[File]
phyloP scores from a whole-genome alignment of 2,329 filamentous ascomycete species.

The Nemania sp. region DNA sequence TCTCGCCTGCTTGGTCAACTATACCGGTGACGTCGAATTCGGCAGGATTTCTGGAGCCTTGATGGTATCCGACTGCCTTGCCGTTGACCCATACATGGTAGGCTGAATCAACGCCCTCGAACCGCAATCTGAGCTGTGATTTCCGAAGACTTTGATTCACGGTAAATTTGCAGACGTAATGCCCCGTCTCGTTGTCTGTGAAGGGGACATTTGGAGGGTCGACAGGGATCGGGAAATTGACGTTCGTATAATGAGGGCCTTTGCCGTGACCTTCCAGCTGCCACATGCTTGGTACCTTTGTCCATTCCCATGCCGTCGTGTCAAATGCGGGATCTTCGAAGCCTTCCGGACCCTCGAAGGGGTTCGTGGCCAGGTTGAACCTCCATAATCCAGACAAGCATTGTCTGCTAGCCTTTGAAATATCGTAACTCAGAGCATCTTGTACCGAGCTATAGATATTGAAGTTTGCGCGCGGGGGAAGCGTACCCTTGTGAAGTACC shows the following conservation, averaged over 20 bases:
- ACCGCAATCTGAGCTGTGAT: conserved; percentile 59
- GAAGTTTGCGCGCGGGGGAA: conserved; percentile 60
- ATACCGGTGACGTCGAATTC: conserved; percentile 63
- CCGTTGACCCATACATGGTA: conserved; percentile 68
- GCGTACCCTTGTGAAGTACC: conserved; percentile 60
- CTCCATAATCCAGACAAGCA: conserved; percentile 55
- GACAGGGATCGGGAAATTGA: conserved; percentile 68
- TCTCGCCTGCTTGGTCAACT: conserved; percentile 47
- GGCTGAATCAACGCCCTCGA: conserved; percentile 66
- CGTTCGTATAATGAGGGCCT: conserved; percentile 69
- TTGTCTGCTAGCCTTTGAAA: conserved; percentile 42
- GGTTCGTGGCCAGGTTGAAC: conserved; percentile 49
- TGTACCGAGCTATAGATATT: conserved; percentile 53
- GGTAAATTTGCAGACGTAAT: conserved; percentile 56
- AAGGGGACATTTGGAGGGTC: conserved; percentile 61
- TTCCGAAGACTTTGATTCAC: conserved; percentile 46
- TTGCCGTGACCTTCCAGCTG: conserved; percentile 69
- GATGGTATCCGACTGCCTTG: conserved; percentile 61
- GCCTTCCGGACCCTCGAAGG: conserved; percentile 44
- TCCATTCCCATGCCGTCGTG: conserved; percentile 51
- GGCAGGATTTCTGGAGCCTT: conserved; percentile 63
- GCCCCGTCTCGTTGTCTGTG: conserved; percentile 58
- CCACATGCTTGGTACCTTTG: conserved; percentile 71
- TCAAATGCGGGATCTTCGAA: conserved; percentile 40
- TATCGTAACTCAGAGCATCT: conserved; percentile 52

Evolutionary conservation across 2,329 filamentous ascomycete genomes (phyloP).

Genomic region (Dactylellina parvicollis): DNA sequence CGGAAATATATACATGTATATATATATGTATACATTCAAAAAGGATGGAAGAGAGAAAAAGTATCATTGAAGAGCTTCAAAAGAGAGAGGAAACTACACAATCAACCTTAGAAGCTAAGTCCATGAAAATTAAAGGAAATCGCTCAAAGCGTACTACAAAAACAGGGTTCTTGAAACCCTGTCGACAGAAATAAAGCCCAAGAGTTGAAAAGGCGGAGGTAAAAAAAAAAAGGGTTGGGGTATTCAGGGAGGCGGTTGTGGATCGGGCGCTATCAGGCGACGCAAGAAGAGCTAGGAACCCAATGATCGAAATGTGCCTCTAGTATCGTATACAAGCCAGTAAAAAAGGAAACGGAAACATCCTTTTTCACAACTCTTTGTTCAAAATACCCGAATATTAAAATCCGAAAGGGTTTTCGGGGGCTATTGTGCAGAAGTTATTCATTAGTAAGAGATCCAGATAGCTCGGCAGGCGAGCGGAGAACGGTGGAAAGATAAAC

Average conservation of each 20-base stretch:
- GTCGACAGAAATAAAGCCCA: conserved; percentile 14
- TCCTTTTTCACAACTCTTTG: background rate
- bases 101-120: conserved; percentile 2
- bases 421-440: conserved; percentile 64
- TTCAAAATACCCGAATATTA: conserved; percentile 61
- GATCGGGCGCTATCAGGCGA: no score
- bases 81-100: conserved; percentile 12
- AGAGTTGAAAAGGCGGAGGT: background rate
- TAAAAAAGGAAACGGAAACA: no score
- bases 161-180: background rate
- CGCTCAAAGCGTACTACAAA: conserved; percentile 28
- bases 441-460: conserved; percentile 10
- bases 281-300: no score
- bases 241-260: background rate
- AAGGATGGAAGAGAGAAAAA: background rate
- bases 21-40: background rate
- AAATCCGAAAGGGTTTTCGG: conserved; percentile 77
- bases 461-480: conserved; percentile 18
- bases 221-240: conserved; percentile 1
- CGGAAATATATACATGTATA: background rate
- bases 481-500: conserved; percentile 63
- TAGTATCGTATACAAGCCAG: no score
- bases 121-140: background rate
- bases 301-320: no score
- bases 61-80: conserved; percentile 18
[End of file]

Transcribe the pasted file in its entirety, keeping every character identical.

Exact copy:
phyloP scores from a whole-genome alignment of 2,329 filamentous ascomycete species.

The Nemania sp. region DNA sequence TCTCGCCTGCTTGGTCAACTATACCGGTGACGTCGAATTCGGCAGGATTTCTGGAGCCTTGATGGTATCCGACTGCCTTGCCGTTGACCCATACATGGTAGGCTGAATCAACGCCCTCGAACCGCAATCTGAGCTGTGATTTCCGAAGACTTTGATTCACGGTAAATTTGCAGACGTAATGCCCCGTCTCGTTGTCTGTGAAGGGGACATTTGGAGGGTCGACAGGGATCGGGAAATTGACGTTCGTATAATGAGGGCCTTTGCCGTGACCTTCCAGCTGCCACATGCTTGGTACCTTTGTCCATTCCCATGCCGTCGTGTCAAATGCGGGATCTTCGAAGCCTTCCGGACCCTCGAAGGGGTTCGTGGCCAGGTTGAACCTCCATAATCCAGACAAGCATTGTCTGCTAGCCTTTGAAATATCGTAACTCAGAGCATCTTGTACCGAGCTATAGATATTGAAGTTTGCGCGCGGGGGAAGCGTACCCTTGTGAAGTACC shows the following conservation, averaged over 20 bases:
- ACCGCAATCTGAGCTGTGAT: conserved; percentile 59
- GAAGTTTGCGCGCGGGGGAA: conserved; percentile 60
- ATACCGGTGACGTCGAATTC: conserved; percentile 63
- CCGTTGACCCATACATGGTA: conserved; percentile 68
- GCGTACCCTTGTGAAGTACC: conserved; percentile 60
- CTCCATAATCCAGACAAGCA: conserved; percentile 55
- GACAGGGATCGGGAAATTGA: conserved; percentile 68
- TCTCGCCTGCTTGGTCAACT: conserved; percentile 47
- GGCTGAATCAACGCCCTCGA: conserved; percentile 66
- CGTTCGTATAATGAGGGCCT: conserved; percentile 69
- TTGTCTGCTAGCCTTTGAAA: conserved; percentile 42
- GGTTCGTGGCCAGGTTGAAC: conserved; percentile 49
- TGTACCGAGCTATAGATATT: conserved; percentile 53
- GGTAAATTTGCAGACGTAAT: conserved; percentile 56
- AAGGGGACATTTGGAGGGTC: conserved; percentile 61
- TTCCGAAGACTTTGATTCAC: conserved; percentile 46
- TTGCCGTGACCTTCCAGCTG: conserved; percentile 69
- GATGGTATCCGACTGCCTTG: conserved; percentile 61
- GCCTTCCGGACCCTCGAAGG: conserved; percentile 44
- TCCATTCCCATGCCGTCGTG: conserved; percentile 51
- GGCAGGATTTCTGGAGCCTT: conserved; percentile 63
- GCCCCGTCTCGTTGTCTGTG: conserved; percentile 58
- CCACATGCTTGGTACCTTTG: conserved; percentile 71
- TCAAATGCGGGATCTTCGAA: conserved; percentile 40
- TATCGTAACTCAGAGCATCT: conserved; percentile 52

Evolutionary conservation across 2,329 filamentous ascomycete genomes (phyloP).

Genomic region (Dactylellina parvicollis): DNA sequence CGGAAATATATACATGTATATATATATGTATACATTCAAAAAGGATGGAAGAGAGAAAAAGTATCATTGAAGAGCTTCAAAAGAGAGAGGAAACTACACAATCAACCTTAGAAGCTAAGTCCATGAAAATTAAAGGAAATCGCTCAAAGCGTACTACAAAAACAGGGTTCTTGAAACCCTGTCGACAGAAATAAAGCCCAAGAGTTGAAAAGGCGGAGGTAAAAAAAAAAAGGGTTGGGGTATTCAGGGAGGCGGTTGTGGATCGGGCGCTATCAGGCGACGCAAGAAGAGCTAGGAACCCAATGATCGAAATGTGCCTCTAGTATCGTATACAAGCCAGTAAAAAAGGAAACGGAAACATCCTTTTTCACAACTCTTTGTTCAAAATACCCGAATATTAAAATCCGAAAGGGTTTTCGGGGGCTATTGTGCAGAAGTTATTCATTAGTAAGAGATCCAGATAGCTCGGCAGGCGAGCGGAGAACGGTGGAAAGATAAAC

Average conservation of each 20-base stretch:
- GTCGACAGAAATAAAGCCCA: conserved; percentile 14
- TCCTTTTTCACAACTCTTTG: background rate
- bases 101-120: conserved; percentile 2
- bases 421-440: conserved; percentile 64
- TTCAAAATACCCGAATATTA: conserved; percentile 61
- GATCGGGCGCTATCAGGCGA: no score
- bases 81-100: conserved; percentile 12
- AGAGTTGAAAAGGCGGAGGT: background rate
- TAAAAAAGGAAACGGAAACA: no score
- bases 161-180: background rate
- CGCTCAAAGCGTACTACAAA: conserved; percentile 28
- bases 441-460: conserved; percentile 10
- bases 281-300: no score
- bases 241-260: background rate
- AAGGATGGAAGAGAGAAAAA: background rate
- bases 21-40: background rate
- AAATCCGAAAGGGTTTTCGG: conserved; percentile 77
- bases 461-480: conserved; percentile 18
- bases 221-240: conserved; percentile 1
- CGGAAATATATACATGTATA: background rate
- bases 481-500: conserved; percentile 63
- TAGTATCGTATACAAGCCAG: no score
- bases 121-140: background rate
- bases 301-320: no score
- bases 61-80: conserved; percentile 18